Tuesday, July 16, 2013

Musings on Characters: The Little Mermaid

I am currently in the middle of a two weekend run of The Little Mermaid Jr., a shortened version of the Broadway musical based on the Disney movie (loosely adapted from the Hans Christian Andersen fairy tale).  The songs are loads of fun but I have come to realize that the Disney version of the story is filled with characters who are either lousy people or lousy at their jobs.

Spoilers for the five people out there who haven't seen the movie or are unfamiliar with the story.

Ariel is the worst Disney princess ever.  She is selfish, irresponsible, and has no regard for authority.  The second scene in both the movie and the show features a concert in which Ariel will make her big singing debut.  And yet, when the time comes for her big entrance, she is nowhere to be found.  She is too busy looking for human stuff to bother with trivial things like concerts (or rehearsals).  And it's not as if she made the choice not to go - she simply forgot.  This shows wanton disregard for Sebastian as her director, her sisters as her fellow performers, and all the merfolk who came to the concert hoping to hear her sing.  When she makes the selfish decision to become human, she does it without thinking about her family who just might worry about where she is when she suddenly disappears.  When King Triton makes rules about not venturing to the surface, he is doing so with good reason.  In the first minute of the movie three dolphins and a seagull are almost run over by a ship manned by sailors who are hauling a net full of fish onto the deck.  These are dangers Triton is trying to keep his people safe from, but every time he tries to enforce these rules on Ariel, she busts out with the "You're so unfair!" language.  And apparently the only qualification for being the love of her life is to be really handsome.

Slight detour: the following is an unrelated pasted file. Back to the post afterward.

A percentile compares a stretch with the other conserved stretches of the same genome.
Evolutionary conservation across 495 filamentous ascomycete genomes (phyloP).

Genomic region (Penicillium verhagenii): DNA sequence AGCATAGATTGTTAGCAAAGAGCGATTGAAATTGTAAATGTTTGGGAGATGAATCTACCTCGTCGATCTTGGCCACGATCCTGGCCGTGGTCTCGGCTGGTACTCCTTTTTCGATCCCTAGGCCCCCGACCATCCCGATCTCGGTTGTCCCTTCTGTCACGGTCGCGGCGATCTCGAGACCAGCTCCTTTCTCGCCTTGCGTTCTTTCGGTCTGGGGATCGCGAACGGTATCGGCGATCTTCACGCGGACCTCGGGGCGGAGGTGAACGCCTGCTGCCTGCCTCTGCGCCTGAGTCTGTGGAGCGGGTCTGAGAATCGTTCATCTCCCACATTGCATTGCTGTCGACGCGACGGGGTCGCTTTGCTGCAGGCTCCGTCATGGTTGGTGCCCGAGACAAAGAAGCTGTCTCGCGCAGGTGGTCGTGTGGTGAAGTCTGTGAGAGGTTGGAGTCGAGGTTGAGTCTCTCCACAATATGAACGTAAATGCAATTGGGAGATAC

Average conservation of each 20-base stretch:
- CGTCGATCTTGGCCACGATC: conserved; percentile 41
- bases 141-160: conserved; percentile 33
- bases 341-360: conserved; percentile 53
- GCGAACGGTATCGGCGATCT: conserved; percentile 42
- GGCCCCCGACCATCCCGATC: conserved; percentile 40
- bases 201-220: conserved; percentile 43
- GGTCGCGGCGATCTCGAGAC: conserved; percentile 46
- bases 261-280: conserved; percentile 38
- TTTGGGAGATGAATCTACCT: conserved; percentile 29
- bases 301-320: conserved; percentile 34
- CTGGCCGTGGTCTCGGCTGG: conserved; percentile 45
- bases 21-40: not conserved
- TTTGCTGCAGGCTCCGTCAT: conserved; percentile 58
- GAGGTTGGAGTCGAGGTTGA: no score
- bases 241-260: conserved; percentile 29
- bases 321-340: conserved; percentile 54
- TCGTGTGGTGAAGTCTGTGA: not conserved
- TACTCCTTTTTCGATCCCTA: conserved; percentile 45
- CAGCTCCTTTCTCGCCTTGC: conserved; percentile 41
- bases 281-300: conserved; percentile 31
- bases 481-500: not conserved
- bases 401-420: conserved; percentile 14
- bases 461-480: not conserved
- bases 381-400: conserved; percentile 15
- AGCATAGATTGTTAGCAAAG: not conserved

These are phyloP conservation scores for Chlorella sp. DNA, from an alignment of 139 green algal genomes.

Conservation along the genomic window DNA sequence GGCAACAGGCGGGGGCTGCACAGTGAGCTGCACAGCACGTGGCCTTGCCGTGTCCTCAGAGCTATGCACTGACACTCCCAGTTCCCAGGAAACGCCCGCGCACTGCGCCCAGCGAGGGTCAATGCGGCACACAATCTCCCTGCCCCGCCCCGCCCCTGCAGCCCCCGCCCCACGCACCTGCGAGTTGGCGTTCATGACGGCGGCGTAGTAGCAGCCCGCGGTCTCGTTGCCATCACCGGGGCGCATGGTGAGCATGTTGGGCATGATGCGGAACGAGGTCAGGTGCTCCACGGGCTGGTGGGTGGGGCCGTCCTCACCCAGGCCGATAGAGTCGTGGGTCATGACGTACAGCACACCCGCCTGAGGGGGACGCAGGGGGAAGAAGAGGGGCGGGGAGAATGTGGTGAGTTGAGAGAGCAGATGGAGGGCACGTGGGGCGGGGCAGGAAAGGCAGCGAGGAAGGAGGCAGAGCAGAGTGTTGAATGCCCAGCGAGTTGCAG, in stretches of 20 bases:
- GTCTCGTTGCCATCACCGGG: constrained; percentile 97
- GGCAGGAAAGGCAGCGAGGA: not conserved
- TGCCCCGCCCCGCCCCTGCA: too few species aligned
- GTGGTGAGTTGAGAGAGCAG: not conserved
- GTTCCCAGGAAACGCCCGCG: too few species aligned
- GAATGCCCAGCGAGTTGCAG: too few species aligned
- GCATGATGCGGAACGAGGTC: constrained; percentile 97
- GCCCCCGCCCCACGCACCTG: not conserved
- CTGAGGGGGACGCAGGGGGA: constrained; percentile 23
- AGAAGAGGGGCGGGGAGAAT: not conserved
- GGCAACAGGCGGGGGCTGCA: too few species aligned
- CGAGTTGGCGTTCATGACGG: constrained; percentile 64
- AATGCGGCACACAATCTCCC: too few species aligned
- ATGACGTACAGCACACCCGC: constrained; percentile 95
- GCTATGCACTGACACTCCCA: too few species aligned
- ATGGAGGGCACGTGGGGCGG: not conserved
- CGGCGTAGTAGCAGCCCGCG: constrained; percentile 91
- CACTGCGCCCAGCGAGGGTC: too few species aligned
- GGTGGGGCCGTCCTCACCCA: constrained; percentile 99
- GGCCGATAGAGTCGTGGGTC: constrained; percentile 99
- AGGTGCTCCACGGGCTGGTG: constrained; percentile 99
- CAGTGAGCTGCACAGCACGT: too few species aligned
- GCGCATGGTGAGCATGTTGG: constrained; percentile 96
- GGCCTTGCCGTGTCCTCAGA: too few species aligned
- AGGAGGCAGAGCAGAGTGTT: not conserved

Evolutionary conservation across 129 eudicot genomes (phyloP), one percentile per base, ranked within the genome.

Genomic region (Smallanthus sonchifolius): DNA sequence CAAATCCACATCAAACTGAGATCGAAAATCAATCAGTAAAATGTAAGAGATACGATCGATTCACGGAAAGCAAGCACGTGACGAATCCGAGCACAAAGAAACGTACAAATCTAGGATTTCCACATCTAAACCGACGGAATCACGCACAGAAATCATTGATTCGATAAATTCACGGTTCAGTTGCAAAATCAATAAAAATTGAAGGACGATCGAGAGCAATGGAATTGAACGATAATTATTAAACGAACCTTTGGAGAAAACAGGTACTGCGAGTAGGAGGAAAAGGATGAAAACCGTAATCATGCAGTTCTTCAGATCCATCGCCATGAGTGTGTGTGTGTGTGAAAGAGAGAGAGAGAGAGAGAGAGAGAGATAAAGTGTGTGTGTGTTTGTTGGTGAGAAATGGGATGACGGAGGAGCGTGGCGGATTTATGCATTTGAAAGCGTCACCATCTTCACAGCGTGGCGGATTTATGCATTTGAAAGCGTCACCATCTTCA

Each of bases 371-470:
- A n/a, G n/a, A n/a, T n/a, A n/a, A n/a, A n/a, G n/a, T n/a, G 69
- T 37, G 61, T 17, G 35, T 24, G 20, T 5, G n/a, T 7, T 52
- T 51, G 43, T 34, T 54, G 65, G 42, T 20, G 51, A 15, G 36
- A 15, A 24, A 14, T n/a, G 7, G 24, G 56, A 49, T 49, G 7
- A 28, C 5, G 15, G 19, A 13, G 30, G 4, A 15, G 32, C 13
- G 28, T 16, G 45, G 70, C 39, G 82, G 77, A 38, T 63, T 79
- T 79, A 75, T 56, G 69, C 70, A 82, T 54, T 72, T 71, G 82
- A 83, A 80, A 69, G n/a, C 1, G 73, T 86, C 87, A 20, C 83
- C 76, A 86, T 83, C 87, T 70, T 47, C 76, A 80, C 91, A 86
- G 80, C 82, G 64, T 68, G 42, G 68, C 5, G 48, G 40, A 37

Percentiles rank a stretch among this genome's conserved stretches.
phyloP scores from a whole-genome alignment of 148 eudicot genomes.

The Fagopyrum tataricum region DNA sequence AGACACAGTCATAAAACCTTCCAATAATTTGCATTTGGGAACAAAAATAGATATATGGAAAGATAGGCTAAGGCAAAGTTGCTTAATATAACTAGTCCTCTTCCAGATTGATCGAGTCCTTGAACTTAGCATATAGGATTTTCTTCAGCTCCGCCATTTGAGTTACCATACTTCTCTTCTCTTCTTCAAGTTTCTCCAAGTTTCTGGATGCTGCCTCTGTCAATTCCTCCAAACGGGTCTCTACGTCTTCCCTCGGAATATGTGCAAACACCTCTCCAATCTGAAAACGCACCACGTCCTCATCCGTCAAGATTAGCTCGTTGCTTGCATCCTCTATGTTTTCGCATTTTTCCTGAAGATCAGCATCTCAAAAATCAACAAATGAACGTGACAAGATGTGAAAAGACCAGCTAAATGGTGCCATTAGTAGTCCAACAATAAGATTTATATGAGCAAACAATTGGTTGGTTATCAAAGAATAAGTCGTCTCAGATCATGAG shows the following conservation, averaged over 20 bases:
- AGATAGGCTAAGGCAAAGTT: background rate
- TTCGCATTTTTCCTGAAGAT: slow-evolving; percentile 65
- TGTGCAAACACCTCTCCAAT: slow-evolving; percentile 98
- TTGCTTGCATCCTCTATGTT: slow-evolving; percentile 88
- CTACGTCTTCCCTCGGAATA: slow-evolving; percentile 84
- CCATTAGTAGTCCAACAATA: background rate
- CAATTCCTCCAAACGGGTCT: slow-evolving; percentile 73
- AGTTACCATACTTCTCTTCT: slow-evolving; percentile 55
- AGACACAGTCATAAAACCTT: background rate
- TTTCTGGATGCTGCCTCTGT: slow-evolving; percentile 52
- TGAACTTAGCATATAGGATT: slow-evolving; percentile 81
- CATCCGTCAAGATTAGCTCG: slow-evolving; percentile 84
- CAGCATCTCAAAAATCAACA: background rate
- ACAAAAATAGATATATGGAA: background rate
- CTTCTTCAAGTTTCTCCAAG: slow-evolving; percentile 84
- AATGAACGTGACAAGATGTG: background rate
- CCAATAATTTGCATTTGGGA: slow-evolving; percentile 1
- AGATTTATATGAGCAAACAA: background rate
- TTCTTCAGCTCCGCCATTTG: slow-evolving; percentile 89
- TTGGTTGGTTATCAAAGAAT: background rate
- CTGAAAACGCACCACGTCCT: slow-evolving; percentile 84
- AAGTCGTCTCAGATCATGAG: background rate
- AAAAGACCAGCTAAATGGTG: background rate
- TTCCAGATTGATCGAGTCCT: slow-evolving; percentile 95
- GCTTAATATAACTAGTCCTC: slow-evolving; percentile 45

In the musical, Prince Eric's father is dead, and yet he is continually avoiding taking up the crown, much to the chagrin of his valet, Grimsby (who may be the only truly respectable person in the entire cast of characters).  Instead, Eric spends his time roaming the seas, actively thwarting Grimsby's attempts to provide the kingdom with a king, a queen, and a subsequent heir.

As bad as Ariel's decision is to trade her voice to become human, it is King Triton who makes the worst decision in the story.  He surrenders his power to the witch Ursula in order to save his daughter.  This is the WRONG decision.  As king, his first responsibility is to his kingdom and his subjects.  Delivering them into the hands of a power hungry woman who wants to dominate everything in the ocean is not in their best interests.  And it's not as if Ariel is his only child and heir; he has six other daughters, all of whom are older than Ariel, and therefore presumably higher up in the line of succession.

Triton is lucky Ursula was even worse than he was as ruler of the seas.  Sure she's really good when it comes to manipulating and conniving, but when she finally gets all the power she wants, her reign of terror lasts about five minutes before she loses control of her powers and is undone.

Sebastian is a terrible director.  Not only does he persist in crafting a concert around a singer who consistently misses rehearsal, but he is so incompetent that he starts the concert without knowing whether or not his star is even in the building.  Ariel's sisters are just as bad.  Could even one of them take the time to remind Ariel of when the concert is and then check in with her right before it all starts?

Even Chef Louis is a failure if he can't catch one simple hermit crab that is running around loose in his kitchen.